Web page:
The Array - Go Figure

Arrays for multiplication

You can find arrays everywhere you look. In the supermarket you will find cartons of eggs. They often have 2 rows of 3 eggs or 2 rows of 6 eggs. Can you think of any other arrays you might find?

Picture of a practical example of an array - an egg cartoon with 2 rows of 6 eggs

Imagine you have a carton that has 2 rows of 6 eggs. How many eggs do you have in total? How did you work this out? Did you count, or add, or multiply?

Picture of an array, with 2 rows and 6 columns

One way to work out the number of eggs is to add up each row, for example, 6 + 6. Another way is by multiplying the rows by the columns. In the case of this 2 by 6 array, you can find the total by multiplying 2 x 6.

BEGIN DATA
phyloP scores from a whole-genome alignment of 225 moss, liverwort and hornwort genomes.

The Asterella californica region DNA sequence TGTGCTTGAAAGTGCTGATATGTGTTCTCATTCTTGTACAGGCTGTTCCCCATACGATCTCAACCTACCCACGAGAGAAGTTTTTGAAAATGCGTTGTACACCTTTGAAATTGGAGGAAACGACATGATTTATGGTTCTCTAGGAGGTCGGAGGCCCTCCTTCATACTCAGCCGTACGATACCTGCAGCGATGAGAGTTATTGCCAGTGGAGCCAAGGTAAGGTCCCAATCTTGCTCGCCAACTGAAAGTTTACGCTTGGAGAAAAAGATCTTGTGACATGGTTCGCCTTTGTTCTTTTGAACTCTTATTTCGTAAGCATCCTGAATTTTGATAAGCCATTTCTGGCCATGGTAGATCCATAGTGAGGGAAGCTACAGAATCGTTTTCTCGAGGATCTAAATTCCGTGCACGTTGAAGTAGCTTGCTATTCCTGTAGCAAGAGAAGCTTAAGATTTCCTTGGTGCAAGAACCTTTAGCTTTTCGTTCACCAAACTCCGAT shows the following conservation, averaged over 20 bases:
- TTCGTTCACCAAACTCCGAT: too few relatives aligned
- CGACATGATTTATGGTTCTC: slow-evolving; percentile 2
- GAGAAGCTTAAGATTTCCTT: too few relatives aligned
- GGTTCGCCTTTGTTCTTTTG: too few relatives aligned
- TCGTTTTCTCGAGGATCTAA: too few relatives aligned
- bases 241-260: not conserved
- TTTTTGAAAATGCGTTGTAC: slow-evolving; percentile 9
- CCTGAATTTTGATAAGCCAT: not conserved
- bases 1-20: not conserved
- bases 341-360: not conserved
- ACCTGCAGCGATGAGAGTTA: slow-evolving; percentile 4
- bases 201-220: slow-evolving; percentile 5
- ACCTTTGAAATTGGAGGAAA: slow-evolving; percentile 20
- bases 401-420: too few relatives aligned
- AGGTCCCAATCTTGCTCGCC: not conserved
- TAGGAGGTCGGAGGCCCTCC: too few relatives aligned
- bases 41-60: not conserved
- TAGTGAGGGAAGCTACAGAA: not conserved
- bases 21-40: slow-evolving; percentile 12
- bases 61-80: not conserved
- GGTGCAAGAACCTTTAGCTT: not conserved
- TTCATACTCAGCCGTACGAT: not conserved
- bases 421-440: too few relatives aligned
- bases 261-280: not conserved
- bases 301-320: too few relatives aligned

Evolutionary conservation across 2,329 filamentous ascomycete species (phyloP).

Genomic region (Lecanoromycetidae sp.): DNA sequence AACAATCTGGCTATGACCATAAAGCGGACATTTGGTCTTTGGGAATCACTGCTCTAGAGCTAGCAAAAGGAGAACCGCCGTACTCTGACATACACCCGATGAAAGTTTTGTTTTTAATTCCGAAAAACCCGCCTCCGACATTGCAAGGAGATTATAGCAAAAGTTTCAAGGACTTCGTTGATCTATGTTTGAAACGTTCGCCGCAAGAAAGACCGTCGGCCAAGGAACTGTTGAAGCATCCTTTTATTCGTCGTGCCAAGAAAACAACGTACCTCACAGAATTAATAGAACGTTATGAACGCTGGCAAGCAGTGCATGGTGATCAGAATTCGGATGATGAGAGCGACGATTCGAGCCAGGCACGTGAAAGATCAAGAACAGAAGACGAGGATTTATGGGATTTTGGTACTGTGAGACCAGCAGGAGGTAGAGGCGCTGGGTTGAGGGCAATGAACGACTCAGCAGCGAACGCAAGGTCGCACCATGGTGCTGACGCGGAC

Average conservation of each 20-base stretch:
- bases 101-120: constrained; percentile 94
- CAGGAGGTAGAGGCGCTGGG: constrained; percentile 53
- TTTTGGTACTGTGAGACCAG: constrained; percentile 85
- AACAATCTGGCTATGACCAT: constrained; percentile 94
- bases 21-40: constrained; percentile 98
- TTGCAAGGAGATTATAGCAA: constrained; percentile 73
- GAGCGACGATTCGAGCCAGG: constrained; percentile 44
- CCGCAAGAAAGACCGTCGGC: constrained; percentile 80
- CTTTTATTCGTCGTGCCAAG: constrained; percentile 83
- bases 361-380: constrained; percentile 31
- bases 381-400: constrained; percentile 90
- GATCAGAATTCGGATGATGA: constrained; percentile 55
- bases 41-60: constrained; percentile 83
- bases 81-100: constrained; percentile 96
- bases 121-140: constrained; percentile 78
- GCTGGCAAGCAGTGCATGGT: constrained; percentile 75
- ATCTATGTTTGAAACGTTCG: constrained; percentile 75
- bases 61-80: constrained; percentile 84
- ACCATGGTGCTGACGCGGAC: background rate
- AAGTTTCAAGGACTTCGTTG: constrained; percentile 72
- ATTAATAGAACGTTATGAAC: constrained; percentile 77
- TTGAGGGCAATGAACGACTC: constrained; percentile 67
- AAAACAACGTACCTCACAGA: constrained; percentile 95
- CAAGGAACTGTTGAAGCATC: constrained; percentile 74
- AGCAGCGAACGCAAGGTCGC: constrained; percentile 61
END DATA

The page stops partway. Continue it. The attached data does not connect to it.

Did you get 12 for your answer?

What happens if you turn the array onto its side?

Picture of an array, with 6 rows and 2 columns

You now have an array with 6 rows and 2 columns. How many eggs do you have this time?

Did you notice that if you switch around the two numbers you are multiplying, you get the same answer?
Multiplying 2 by 6 gives us 12, 2 x 6 = 12.
Multiplying 6 by 2 gives us 12, 6 x 2 = 12.
You have just doubled your knowledge of multiplication facts!

If I had a tray of eggs, which holds 4 rows of 6 eggs, how many eggs would I have in total?

Did you get an answer of 24?

Now, what if I turned the tray around and had 6 rows of 4 eggs?
Can you work out the answer?
This time it's 6 x 4, which gives us the same answer of 24.